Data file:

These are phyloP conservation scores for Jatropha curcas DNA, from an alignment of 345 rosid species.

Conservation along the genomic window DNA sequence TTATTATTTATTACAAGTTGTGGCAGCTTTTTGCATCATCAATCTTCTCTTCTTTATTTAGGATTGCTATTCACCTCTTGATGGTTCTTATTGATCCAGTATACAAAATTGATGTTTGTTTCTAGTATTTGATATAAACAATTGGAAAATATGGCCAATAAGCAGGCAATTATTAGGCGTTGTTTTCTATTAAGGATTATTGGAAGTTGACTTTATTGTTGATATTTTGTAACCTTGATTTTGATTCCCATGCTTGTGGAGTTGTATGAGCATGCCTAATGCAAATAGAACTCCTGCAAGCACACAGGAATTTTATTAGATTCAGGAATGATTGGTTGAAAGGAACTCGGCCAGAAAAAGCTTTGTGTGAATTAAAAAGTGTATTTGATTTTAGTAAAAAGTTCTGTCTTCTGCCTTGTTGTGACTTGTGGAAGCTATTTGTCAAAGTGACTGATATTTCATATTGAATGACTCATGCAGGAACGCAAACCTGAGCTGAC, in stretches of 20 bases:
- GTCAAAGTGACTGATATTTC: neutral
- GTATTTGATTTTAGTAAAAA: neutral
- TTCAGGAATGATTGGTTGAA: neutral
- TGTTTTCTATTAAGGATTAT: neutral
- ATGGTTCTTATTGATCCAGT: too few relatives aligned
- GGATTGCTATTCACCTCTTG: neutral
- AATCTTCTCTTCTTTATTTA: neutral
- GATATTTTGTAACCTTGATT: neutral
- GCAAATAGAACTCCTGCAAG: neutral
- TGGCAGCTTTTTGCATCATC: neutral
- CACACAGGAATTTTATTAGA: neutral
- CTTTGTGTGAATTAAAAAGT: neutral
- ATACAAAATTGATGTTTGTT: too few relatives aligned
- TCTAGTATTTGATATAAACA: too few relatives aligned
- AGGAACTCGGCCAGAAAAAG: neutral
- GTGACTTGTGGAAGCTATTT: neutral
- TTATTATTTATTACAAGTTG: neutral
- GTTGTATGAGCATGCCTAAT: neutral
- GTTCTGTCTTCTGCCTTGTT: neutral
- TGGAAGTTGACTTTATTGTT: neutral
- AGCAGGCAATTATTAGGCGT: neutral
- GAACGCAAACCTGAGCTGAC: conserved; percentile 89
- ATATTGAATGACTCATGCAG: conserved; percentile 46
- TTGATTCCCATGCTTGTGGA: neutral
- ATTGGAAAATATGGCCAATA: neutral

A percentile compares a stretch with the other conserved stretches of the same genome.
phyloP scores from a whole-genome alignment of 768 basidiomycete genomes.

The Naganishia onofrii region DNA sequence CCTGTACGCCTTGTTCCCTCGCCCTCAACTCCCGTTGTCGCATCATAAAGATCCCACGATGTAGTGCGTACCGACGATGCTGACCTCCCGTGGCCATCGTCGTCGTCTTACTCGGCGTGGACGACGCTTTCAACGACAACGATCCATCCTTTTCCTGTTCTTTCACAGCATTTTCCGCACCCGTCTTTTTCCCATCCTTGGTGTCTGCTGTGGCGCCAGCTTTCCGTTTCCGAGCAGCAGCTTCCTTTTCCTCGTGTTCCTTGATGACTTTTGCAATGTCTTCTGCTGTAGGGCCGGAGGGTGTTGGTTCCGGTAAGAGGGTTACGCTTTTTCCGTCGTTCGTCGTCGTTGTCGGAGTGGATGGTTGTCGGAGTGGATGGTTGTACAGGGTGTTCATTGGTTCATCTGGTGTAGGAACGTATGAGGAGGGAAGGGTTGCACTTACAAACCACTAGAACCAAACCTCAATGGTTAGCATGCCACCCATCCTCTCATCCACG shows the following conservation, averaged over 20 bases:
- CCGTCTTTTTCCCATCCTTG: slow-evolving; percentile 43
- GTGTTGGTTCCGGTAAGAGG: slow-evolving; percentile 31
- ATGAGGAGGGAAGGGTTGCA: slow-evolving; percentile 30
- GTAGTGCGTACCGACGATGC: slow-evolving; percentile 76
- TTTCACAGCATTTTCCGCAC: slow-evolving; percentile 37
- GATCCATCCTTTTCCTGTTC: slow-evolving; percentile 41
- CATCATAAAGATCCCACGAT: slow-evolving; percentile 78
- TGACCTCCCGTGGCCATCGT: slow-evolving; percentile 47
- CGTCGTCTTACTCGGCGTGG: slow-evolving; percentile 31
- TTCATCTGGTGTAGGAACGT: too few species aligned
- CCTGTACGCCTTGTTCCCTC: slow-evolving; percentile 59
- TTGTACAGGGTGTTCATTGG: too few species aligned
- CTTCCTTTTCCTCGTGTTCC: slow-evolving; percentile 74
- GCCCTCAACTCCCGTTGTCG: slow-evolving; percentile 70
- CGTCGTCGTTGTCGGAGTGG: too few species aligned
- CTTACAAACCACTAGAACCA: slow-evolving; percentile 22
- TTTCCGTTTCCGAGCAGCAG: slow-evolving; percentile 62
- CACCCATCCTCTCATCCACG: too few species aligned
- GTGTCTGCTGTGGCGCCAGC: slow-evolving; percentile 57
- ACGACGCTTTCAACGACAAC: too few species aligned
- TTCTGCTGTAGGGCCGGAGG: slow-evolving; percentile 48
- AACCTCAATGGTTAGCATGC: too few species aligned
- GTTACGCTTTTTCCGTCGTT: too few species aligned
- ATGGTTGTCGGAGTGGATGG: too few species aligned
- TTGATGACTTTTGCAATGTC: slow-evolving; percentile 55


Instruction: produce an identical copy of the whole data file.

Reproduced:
These are phyloP conservation scores for Jatropha curcas DNA, from an alignment of 345 rosid species.

Conservation along the genomic window DNA sequence TTATTATTTATTACAAGTTGTGGCAGCTTTTTGCATCATCAATCTTCTCTTCTTTATTTAGGATTGCTATTCACCTCTTGATGGTTCTTATTGATCCAGTATACAAAATTGATGTTTGTTTCTAGTATTTGATATAAACAATTGGAAAATATGGCCAATAAGCAGGCAATTATTAGGCGTTGTTTTCTATTAAGGATTATTGGAAGTTGACTTTATTGTTGATATTTTGTAACCTTGATTTTGATTCCCATGCTTGTGGAGTTGTATGAGCATGCCTAATGCAAATAGAACTCCTGCAAGCACACAGGAATTTTATTAGATTCAGGAATGATTGGTTGAAAGGAACTCGGCCAGAAAAAGCTTTGTGTGAATTAAAAAGTGTATTTGATTTTAGTAAAAAGTTCTGTCTTCTGCCTTGTTGTGACTTGTGGAAGCTATTTGTCAAAGTGACTGATATTTCATATTGAATGACTCATGCAGGAACGCAAACCTGAGCTGAC, in stretches of 20 bases:
- GTCAAAGTGACTGATATTTC: neutral
- GTATTTGATTTTAGTAAAAA: neutral
- TTCAGGAATGATTGGTTGAA: neutral
- TGTTTTCTATTAAGGATTAT: neutral
- ATGGTTCTTATTGATCCAGT: too few relatives aligned
- GGATTGCTATTCACCTCTTG: neutral
- AATCTTCTCTTCTTTATTTA: neutral
- GATATTTTGTAACCTTGATT: neutral
- GCAAATAGAACTCCTGCAAG: neutral
- TGGCAGCTTTTTGCATCATC: neutral
- CACACAGGAATTTTATTAGA: neutral
- CTTTGTGTGAATTAAAAAGT: neutral
- ATACAAAATTGATGTTTGTT: too few relatives aligned
- TCTAGTATTTGATATAAACA: too few relatives aligned
- AGGAACTCGGCCAGAAAAAG: neutral
- GTGACTTGTGGAAGCTATTT: neutral
- TTATTATTTATTACAAGTTG: neutral
- GTTGTATGAGCATGCCTAAT: neutral
- GTTCTGTCTTCTGCCTTGTT: neutral
- TGGAAGTTGACTTTATTGTT: neutral
- AGCAGGCAATTATTAGGCGT: neutral
- GAACGCAAACCTGAGCTGAC: conserved; percentile 89
- ATATTGAATGACTCATGCAG: conserved; percentile 46
- TTGATTCCCATGCTTGTGGA: neutral
- ATTGGAAAATATGGCCAATA: neutral

A percentile compares a stretch with the other conserved stretches of the same genome.
phyloP scores from a whole-genome alignment of 768 basidiomycete genomes.

The Naganishia onofrii region DNA sequence CCTGTACGCCTTGTTCCCTCGCCCTCAACTCCCGTTGTCGCATCATAAAGATCCCACGATGTAGTGCGTACCGACGATGCTGACCTCCCGTGGCCATCGTCGTCGTCTTACTCGGCGTGGACGACGCTTTCAACGACAACGATCCATCCTTTTCCTGTTCTTTCACAGCATTTTCCGCACCCGTCTTTTTCCCATCCTTGGTGTCTGCTGTGGCGCCAGCTTTCCGTTTCCGAGCAGCAGCTTCCTTTTCCTCGTGTTCCTTGATGACTTTTGCAATGTCTTCTGCTGTAGGGCCGGAGGGTGTTGGTTCCGGTAAGAGGGTTACGCTTTTTCCGTCGTTCGTCGTCGTTGTCGGAGTGGATGGTTGTCGGAGTGGATGGTTGTACAGGGTGTTCATTGGTTCATCTGGTGTAGGAACGTATGAGGAGGGAAGGGTTGCACTTACAAACCACTAGAACCAAACCTCAATGGTTAGCATGCCACCCATCCTCTCATCCACG shows the following conservation, averaged over 20 bases:
- CCGTCTTTTTCCCATCCTTG: slow-evolving; percentile 43
- GTGTTGGTTCCGGTAAGAGG: slow-evolving; percentile 31
- ATGAGGAGGGAAGGGTTGCA: slow-evolving; percentile 30
- GTAGTGCGTACCGACGATGC: slow-evolving; percentile 76
- TTTCACAGCATTTTCCGCAC: slow-evolving; percentile 37
- GATCCATCCTTTTCCTGTTC: slow-evolving; percentile 41
- CATCATAAAGATCCCACGAT: slow-evolving; percentile 78
- TGACCTCCCGTGGCCATCGT: slow-evolving; percentile 47
- CGTCGTCTTACTCGGCGTGG: slow-evolving; percentile 31
- TTCATCTGGTGTAGGAACGT: too few species aligned
- CCTGTACGCCTTGTTCCCTC: slow-evolving; percentile 59
- TTGTACAGGGTGTTCATTGG: too few species aligned
- CTTCCTTTTCCTCGTGTTCC: slow-evolving; percentile 74
- GCCCTCAACTCCCGTTGTCG: slow-evolving; percentile 70
- CGTCGTCGTTGTCGGAGTGG: too few species aligned
- CTTACAAACCACTAGAACCA: slow-evolving; percentile 22
- TTTCCGTTTCCGAGCAGCAG: slow-evolving; percentile 62
- CACCCATCCTCTCATCCACG: too few species aligned
- GTGTCTGCTGTGGCGCCAGC: slow-evolving; percentile 57
- ACGACGCTTTCAACGACAAC: too few species aligned
- TTCTGCTGTAGGGCCGGAGG: slow-evolving; percentile 48
- AACCTCAATGGTTAGCATGC: too few species aligned
- GTTACGCTTTTTCCGTCGTT: too few species aligned
- ATGGTTGTCGGAGTGGATGG: too few species aligned
- TTGATGACTTTTGCAATGTC: slow-evolving; percentile 55